Palm trees lean over the water’s edge to greet us as breaks in the foliage provide glimpses into a world of rice paddies. Every shade of green is startled by iridescent saris in blues, oranges, reds, and pinks. Escaping the hassle, wanna-be hippies and eye watering smog we board a houseboat on the backwaters of the state of Kerala. Located in the south-west corner of India and covering four districts Kollam, Kottayam, Alappuzha and Kochi, the waterways snake across 900 kilometres. With the Arabian Sea washing ashore, you’re about as far away from the manic pace of India as you can get without leaving the country.
Known as Kettuvallom, the traditional wooden houseboats were once used as rice barges transporting spices and the odd passenger along the lush backwaters of Kerala. Not one nail is used as the boats are bound together using planks of jack-wood with coir rope and coated with black resin made from boiled cashew nut shells. The restoration of the boats, many of which have passed their century mark, have been given new life with the help of the tourism trade. A far cry from their humble beginnings these floating beauties range from cosy one-bedroom love pads to rambling villas.
Located in the heart of Alleppey 85 kilometres from the Kochi airport and with a plethora of companies to choose from, I’ve opted for Rainbow Cruises (www.rainbowcruises.in); the same one Anthony Bourdain used during an episode of No Reservations. Fulfilling my floating fantasy, our air-conditioned houseboat has two bedrooms with four poster beds, each with their own private bathrooms with hot showers and flushing toilets. The dining room opens to the breeze or can be kept closed to keep out the heat and any stowaway bugs. But it’s the lounge deck and its view that captivates.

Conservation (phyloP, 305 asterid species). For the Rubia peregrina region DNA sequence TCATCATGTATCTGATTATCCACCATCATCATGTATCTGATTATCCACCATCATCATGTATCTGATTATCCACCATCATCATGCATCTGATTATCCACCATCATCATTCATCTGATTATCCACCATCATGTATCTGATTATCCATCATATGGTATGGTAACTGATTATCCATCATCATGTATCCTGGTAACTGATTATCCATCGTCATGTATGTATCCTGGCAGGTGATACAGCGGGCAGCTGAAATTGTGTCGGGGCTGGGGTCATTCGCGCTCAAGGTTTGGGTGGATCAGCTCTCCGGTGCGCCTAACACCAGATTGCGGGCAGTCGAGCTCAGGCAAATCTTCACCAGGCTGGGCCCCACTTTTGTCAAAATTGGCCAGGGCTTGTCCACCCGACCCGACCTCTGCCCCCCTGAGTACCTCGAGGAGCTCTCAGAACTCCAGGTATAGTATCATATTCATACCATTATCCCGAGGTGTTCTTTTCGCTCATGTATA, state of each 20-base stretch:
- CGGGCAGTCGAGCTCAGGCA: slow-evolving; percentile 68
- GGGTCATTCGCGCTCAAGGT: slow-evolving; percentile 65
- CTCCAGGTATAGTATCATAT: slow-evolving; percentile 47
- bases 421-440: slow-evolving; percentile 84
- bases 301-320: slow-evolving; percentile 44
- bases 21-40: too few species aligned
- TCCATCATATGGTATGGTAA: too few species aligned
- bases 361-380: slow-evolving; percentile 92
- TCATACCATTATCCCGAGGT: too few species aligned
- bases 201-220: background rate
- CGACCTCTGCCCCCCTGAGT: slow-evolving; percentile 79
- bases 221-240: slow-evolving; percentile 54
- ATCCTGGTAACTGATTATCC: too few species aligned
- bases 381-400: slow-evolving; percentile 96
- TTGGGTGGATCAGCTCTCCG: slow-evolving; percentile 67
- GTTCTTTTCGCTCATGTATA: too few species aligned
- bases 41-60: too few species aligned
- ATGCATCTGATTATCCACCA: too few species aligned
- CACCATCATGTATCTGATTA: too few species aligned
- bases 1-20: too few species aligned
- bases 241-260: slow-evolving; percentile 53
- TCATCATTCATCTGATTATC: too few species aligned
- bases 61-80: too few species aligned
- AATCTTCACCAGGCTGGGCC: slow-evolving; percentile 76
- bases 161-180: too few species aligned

Chants in the distance and snippets of broken chatter are interspersed with the sounds of wood chopping. On show are voyeuristic glimpses into the locals’ daily lives often dominated by manual labour imposed by the land. Their narrow cottages line the river and outdoor kitchens offer wafts of frying breads freshly kneaded before being dunked in coconut oil. The land is bountiful with rice, fish, mangoes, coconuts, grains, and home-reared livestock like cows, goats, and chickens providing milk, eggs, and meat. The villages remain relatively isolated from the chaos of India with the waterways having a steady traffic of ferries, barges, canoes, and houseboats. Apart from the odd boat behaving like a crazy bus in Mumbai, the pace is likened to its tranquil Sri Lankan neighbour; or maybe that’s because I’m in a food coma.
Much like the cows grazing along the river banks we eat constantly. Every meal prepared by our personal chef is a banquet of curries with freshly ground spices of cardamom, cloves, cinnamon, and chillies. Fish is caught locally and the coconuts were only just dangling from the trees. Lunch consists of vegetable sambal, bean curry, grilled fish, fried chicken, the woody tasting dish of Ayurvedic bark, papadums, and the ubiquitous steamed rice. My body joins the rhythm of the putting engine as we purr along to buy tiger prawns for dinner and to our afternoon massage.